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  1. #1
    Join Date
    Nov 2007
    Location
    The Hague, The Netherlands
    Posts
    15

    Default 5 day road trip beginning and ending in Seattle in June

    Hi all,

    I need some advice on a road trip I want to take in June in Washington state. I'll have 5 days in which I'll have a rental car and I can't seem to decide on the route I want to take. I'll be leaving on Thursday, June 16th early in the morning from downtown Seattle. I have to be at my SeaTac hotel late at night on Monday the 21st (flying to LAX the next morning). I'll be travelling alone and right now I'm veering towards camping. I already have all the camping equipment, but I might stay at a nice local inn if available.

    My problem is that I can't decide on which area to go. I like to hike and I like to go to secluded places, trying to avoid the crowds. I've been to Washington state three times previous and I've seen Olympic National Park twice (did the Hoh and Quinault rainforests, went to Hurricane Ridge, camped on the beach on the western coast at Chilean memorial, and visited a number of beaches like Ruby beach) and I've also been to Mt. St. Helens twice, once at the visitor center and once to hike up to the crater rim from the south. Besides that I haven't seen much from the state, except the Snoqualmie Falls area and the I-5 from Seattle to Portland.

    I'm split between the North Cascades NP, Mount Rainier NP and going back to Olympic NP (especially the beachcamping). But I'm afraid that both the North Cascades and Rainier areas will still have a lot of snow, thereby limiting the hiking options significantly. Am I correct in assuming that?

    Which areas/route would you recommend that would fit in 5 days? Am I missing other beautiful places that would make a great road trip?

  2. #2
    Join Date
    Mar 2005
    Location
    Tucson, AZ
    Posts
    9,358

    Default Think Farther Afield

    All the areas and places you've listed are actually within just a few hours of Seattle. With five days at your disposal you can get considerably farther away than just the Coast and Cascades. Just a few of the venues within an easy day's drive (or so) that are worth exploring include the Columbia River Gorge, the Palouse, the Channeled Scablands, Hells Canyon National Recreation Area, Glacier National Park - even Yellowstone with a little effort.

    Go for it.

    AZBuck

  3. #3
    Join Date
    Nov 2007
    Location
    The Hague, The Netherlands
    Posts
    15

    Default Thanks for the advice

    Thanks for the reply Buck.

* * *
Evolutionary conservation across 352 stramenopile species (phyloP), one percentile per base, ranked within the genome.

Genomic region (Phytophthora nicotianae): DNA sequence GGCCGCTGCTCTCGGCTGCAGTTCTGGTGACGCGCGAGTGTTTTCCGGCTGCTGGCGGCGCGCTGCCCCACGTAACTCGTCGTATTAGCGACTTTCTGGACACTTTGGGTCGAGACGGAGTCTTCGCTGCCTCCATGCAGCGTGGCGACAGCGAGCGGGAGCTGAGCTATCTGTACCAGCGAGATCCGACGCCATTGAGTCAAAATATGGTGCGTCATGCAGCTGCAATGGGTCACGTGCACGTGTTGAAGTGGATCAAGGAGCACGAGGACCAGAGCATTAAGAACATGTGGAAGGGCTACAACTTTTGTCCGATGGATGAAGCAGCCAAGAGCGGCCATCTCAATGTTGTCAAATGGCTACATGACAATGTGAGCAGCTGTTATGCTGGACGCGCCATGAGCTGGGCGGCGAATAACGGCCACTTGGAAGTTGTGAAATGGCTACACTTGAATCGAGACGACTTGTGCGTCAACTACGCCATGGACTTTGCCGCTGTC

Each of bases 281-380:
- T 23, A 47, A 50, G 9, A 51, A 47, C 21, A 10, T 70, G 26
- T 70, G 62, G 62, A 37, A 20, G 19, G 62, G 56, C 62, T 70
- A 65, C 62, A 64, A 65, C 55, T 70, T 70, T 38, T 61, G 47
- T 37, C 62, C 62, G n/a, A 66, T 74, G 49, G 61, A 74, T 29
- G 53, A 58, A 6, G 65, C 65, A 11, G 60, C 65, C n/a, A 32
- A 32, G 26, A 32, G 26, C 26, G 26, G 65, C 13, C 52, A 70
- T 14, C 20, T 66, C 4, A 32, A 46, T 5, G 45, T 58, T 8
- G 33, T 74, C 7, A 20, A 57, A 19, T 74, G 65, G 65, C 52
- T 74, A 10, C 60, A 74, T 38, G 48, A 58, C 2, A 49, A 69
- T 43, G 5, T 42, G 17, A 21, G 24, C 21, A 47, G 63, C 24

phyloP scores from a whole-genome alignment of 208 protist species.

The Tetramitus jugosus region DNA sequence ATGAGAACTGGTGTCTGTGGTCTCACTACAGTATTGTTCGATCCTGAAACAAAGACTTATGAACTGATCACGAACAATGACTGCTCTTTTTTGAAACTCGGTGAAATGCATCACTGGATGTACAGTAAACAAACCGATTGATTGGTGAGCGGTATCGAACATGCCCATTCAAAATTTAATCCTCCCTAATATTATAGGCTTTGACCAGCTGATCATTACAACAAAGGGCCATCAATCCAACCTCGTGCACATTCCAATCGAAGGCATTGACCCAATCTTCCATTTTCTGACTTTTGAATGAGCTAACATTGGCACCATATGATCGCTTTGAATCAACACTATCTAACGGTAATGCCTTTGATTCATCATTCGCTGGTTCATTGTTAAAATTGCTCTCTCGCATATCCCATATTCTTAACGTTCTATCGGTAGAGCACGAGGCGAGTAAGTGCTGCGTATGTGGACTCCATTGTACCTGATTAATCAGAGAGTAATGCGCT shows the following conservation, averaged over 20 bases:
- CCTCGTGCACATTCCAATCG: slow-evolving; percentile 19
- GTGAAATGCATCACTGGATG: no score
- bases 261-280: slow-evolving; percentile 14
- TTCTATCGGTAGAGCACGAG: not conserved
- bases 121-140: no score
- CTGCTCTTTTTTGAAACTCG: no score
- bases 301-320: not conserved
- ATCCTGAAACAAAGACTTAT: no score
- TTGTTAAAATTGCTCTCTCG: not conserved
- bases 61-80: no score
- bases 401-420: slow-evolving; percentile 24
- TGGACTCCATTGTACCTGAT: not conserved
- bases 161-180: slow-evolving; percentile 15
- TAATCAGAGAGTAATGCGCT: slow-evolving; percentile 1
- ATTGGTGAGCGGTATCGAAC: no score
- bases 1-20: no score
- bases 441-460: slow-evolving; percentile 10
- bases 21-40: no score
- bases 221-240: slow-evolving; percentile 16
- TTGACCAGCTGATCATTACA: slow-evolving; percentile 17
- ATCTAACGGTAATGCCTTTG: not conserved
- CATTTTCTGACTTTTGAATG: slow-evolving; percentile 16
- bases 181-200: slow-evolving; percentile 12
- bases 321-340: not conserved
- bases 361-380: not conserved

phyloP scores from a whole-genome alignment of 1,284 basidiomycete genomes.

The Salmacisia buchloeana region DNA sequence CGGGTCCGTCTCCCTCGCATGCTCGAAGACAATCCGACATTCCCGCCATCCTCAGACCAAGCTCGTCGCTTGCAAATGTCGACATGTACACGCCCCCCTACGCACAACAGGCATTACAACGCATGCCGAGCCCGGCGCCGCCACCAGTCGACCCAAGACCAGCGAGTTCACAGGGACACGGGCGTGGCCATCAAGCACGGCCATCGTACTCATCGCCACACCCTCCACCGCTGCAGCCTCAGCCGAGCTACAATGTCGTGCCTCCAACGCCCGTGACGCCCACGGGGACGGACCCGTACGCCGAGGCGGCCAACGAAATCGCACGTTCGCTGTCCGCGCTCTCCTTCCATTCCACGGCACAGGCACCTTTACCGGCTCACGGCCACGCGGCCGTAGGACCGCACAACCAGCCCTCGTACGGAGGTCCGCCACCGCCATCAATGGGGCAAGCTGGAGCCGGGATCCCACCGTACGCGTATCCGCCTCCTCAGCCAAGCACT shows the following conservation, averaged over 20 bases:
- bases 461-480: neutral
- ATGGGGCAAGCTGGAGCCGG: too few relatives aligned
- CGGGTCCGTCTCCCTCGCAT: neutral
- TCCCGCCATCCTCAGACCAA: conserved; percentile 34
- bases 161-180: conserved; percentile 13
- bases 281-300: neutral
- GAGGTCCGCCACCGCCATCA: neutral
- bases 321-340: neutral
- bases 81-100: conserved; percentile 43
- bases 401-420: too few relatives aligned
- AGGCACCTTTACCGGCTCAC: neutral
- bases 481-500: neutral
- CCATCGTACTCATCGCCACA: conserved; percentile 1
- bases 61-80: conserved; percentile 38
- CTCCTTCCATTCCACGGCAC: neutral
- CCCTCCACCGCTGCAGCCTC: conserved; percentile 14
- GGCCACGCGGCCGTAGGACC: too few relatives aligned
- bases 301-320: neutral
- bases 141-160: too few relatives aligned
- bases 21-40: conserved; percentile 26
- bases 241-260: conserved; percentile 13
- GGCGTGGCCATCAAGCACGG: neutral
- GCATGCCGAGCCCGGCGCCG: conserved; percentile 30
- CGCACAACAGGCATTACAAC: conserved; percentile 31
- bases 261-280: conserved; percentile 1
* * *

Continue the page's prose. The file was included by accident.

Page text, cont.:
I think I'm gonna follow your advice and just go a little farther away. Reading some other threads on this forum reminded just how much I love driving in the US, so I might as well use the time I have.

    The Palouse looks beautiful, I've never even heard of the area, but that definitely looks like an area I'd like to explore. Same with the Channeled Scablands, it looks amazing. I've already been to both Yellowstone and the Columbia River Gorge, but I've always wanted to go to Glacier National Park. The only potential problem I see is that when I'm there the Going to the Sun road might not be fully accessible yet due to snow.

    So right now I'm thinking about going to Glacier NP and checking out the Scablands on the way down there and maybe going through the Palouse on the way back. Would something like the following itinerary make sense?

    Thurs: Seattle - Channeled Scablands - Coeur d'Alene, ID
    Fri: Coeur d'Alene, ID - Glacier NP (part of Going to the Sun road) - Missoula, MT
    Sat: Missoula, MT - Lewiston, ID (close to the Palouse)
    Sun: Lewiston, ID - Portland, OR (along the Gorge)
    Mon: Portland, OR - Seattle

  4. #4
    Join Date
    Oct 2008
    Location
    Joplin MO
    Posts
    9,272

    Default

    Friday looks like it may be just a bit rushed - you could spend the night in the Kalispell/Columbia Falls/Whitefish area instead of trying to make it to Missoula. There's plenty of lodging in the area.

    Tip: Fastest way to Glacier from Coeur D'Alene is I-90 to Exit 33, 135 to 200, turn right (east), turn left (north) on 382, turn right on 28, then left on US-93 to Kalispell, then US-2 to the park. This will take you 5 hours, so if you want to spend any kind of time in the park, get a very early start.

  5. #5
    Join Date
    Nov 2007
    Location
    The Hague, The Netherlands
    Posts
    15

    Default

    Thanks glc, spending the night in the Kalispell area makes more sense I guess. And thanks also for the tip about the fastest way to Glacier. I'm sure I'll have a very early start, I always wake really, really early due to jetlag the first week I'm in the US.

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